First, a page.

Miss Weston contends, quite rightly in our opinion, that writers like Mr. Nutt are inclined to exaggerate the Celtic element in the Grail story. Yet a larger number of the incidents which she considers to embody the main features of the story—the Waste Land, the Fisher King, the Hidden Castle with its solemn feast and mysterious Feeding-Vessel, the Bleeding Lance and Cup—than she seems inclined to admit, are found in Celtic tradition. They are not all found together in any single prototype, but a number of the incidents are found combined (all, indeed, except the cup) in the Welsh Peredur; the fact that the cup does not appear in the Welsh story seems to show that it belongs to another cycle of tradition. We do not feel convinced by the author’s argument from the fish-meal in the Messianic Feast of the Jews. Nor does her contention that the Welsh and Irish speak of a “cauldron” and not of a “cup” hold much weight. The point is not the size but the form of the vessel; a crater in Plato, a cauldron in folk-lore, and a cup in the Mysteries or Ecclesiastical tradition carry the same symbolic meaning. The cauldron of nourishment or renovation or healing in Irish story does really represent a very similar idea.
Moreover, two of the main themes that have a part in the Grail legend, the idea of a circle of Champions contesting with each other for priority in strength or virtue, and surrounding a king who has a less marked personality than any of his followers, and the idea of a Quest, are commonplaces of Gaelic native tradition. The group of the Conchobar champions is a true prototype, though in a ruder and more primitive form. of Arthur’s knights. The folk-tale of perilous quests for articles of magic virtue is one of the most persistent of folk-themes down to the present day, its chief prototype being the story of the Adventures of the Children of Tuireann. The story of the Tain itself was the object of a Quest, for it had been lost, and was carried, men thought, to Armorica, where (or perhaps in Connaught) it was sought and found. To our mind, the ground-work of the Grail story is more native than Miss Weston is disposed to admit. The oriental doctrines were, to our thinking, fitted into a native framework.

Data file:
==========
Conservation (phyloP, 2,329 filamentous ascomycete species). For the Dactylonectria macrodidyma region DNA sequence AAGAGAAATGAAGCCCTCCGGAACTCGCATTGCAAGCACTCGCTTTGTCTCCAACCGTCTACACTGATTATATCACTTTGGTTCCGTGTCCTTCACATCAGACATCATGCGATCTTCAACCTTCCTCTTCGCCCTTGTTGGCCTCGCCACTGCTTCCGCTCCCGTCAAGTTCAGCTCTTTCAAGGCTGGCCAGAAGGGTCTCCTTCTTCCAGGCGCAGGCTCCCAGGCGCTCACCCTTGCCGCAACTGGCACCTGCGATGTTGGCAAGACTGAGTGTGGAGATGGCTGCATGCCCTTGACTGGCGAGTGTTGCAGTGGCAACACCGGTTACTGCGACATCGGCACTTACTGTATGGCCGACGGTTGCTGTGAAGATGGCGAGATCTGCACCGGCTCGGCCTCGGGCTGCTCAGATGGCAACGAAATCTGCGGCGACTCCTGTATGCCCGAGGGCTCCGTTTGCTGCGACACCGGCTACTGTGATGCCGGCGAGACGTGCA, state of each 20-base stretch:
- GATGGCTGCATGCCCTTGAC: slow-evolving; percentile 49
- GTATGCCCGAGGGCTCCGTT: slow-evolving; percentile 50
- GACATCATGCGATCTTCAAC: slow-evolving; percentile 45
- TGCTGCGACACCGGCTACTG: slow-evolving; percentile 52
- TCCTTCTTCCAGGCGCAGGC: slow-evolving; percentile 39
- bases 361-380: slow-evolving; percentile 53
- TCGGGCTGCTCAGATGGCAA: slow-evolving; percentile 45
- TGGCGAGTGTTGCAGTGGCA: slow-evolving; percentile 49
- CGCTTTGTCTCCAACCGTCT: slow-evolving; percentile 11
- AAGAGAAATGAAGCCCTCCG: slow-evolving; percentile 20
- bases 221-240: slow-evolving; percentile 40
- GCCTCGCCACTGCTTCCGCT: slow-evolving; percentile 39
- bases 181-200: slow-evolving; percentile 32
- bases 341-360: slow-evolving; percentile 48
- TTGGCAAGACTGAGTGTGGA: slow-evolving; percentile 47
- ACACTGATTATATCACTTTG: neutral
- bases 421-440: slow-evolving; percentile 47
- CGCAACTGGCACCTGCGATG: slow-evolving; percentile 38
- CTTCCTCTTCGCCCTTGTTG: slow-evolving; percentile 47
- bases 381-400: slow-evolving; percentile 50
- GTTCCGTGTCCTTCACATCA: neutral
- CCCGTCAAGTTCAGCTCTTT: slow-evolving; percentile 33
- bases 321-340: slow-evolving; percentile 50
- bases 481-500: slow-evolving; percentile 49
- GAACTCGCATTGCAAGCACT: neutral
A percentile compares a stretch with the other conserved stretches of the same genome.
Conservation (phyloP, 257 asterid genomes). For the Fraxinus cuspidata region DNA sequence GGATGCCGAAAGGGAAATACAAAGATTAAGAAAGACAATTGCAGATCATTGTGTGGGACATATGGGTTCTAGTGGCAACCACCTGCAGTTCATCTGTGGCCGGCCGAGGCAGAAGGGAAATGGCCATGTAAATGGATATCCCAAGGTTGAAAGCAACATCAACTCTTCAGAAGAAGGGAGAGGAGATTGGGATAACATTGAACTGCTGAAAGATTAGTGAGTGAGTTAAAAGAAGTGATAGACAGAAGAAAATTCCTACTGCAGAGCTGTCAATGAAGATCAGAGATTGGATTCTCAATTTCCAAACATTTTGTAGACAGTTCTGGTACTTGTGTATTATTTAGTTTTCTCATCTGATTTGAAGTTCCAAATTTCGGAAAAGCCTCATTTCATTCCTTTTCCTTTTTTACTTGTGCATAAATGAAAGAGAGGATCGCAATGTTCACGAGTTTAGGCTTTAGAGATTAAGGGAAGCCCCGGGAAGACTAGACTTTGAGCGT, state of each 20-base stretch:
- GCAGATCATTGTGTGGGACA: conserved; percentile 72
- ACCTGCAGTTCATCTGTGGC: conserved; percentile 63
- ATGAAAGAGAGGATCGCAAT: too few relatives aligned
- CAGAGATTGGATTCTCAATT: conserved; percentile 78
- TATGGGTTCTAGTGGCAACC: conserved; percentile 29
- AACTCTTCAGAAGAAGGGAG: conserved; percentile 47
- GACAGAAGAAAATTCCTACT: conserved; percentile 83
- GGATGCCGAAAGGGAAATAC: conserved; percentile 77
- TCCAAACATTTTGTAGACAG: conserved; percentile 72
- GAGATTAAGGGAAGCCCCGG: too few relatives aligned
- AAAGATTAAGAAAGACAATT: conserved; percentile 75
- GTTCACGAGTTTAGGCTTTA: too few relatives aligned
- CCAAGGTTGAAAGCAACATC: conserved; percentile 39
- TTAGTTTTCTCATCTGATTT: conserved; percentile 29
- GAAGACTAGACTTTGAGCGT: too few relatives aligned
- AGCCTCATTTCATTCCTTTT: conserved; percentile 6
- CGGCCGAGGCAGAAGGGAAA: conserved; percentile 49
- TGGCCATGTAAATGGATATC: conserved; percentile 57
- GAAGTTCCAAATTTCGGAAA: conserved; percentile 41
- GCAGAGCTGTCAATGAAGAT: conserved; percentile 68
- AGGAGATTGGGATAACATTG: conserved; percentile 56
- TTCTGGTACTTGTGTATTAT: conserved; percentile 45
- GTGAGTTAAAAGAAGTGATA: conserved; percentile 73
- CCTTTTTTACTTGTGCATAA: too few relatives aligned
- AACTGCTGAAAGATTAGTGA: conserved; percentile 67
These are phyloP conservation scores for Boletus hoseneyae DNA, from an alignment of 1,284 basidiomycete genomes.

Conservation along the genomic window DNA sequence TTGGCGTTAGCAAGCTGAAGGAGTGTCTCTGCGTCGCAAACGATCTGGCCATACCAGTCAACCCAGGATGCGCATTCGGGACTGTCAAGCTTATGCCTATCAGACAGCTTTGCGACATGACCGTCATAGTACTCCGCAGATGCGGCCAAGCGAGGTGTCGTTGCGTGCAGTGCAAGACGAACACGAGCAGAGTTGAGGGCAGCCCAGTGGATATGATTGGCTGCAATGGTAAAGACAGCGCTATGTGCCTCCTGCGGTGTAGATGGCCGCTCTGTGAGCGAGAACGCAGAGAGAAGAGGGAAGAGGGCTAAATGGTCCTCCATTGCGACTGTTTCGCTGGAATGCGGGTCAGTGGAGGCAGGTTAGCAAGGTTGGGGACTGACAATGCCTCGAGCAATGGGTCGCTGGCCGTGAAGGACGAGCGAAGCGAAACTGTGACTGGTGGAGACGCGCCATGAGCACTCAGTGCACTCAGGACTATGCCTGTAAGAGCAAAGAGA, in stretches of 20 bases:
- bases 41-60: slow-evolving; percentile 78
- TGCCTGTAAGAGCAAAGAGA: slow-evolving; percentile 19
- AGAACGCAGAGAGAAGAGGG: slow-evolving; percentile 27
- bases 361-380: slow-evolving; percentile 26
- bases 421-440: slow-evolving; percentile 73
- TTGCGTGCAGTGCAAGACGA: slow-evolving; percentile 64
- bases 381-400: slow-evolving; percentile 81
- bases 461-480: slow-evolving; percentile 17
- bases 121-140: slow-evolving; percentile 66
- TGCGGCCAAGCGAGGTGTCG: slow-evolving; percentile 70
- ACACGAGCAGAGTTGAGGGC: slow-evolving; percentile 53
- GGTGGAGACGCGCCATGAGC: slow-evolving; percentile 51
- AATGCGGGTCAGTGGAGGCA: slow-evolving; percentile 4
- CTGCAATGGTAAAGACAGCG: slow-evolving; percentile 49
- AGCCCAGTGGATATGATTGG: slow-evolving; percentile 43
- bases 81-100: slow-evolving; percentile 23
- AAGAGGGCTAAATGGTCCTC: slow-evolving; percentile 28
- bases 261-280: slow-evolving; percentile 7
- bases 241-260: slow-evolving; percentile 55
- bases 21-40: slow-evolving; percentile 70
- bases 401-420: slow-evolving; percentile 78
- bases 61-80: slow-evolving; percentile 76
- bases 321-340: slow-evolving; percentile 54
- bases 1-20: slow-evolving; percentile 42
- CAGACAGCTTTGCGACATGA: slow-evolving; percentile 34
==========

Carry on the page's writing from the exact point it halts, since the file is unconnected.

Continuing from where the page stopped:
On the other hand she is inclined too much to minimize the part taken by ecclesiastical tradition. This has recently been revived in a new form in two very able articles contributed by Miss M. A. Murray to Ancient Egypt (1916, Parts I. and II.), which Miss Weston does not appear to have seen. Miss Murray contends for an Egyptian origin for the Joseph of Arimathea legend, and for a Coptic origin for the Grail or Eucharistic Cup. Her parallels between the ceremonial of the celebration of the Eucharist in the Coptic rite and the description of the procession of the Grail in Wolfram von Eschenbach are very curious and interesting, the most remarkable being the carrying of the decapitated head, in the Coptic ritual the head of St. Mark, the founder of the Egyptian church. Further resemblances are the bowl and towel for washing the hands at Mass, the censering and anointing and the breaking of the bread into three fractions. The Ark in which Joseph carried the holy blood she considers to be a reminiscence of the wooden ark adorned with pictures, in which the cup is placed in the Coptic churches; and she points to the statement of Wolfram that the legend was of eastern origin, written in Arabic, and introduced into Spain by Flegetanis. Its introduction into England she puts down to the Melkin, mentioned in the History of Glastonbury by its compiler, John of Glastonbury.
The story itself and still more the ideas it enshrines, are surely composite; we doubt whether any single line of tradition will account for all.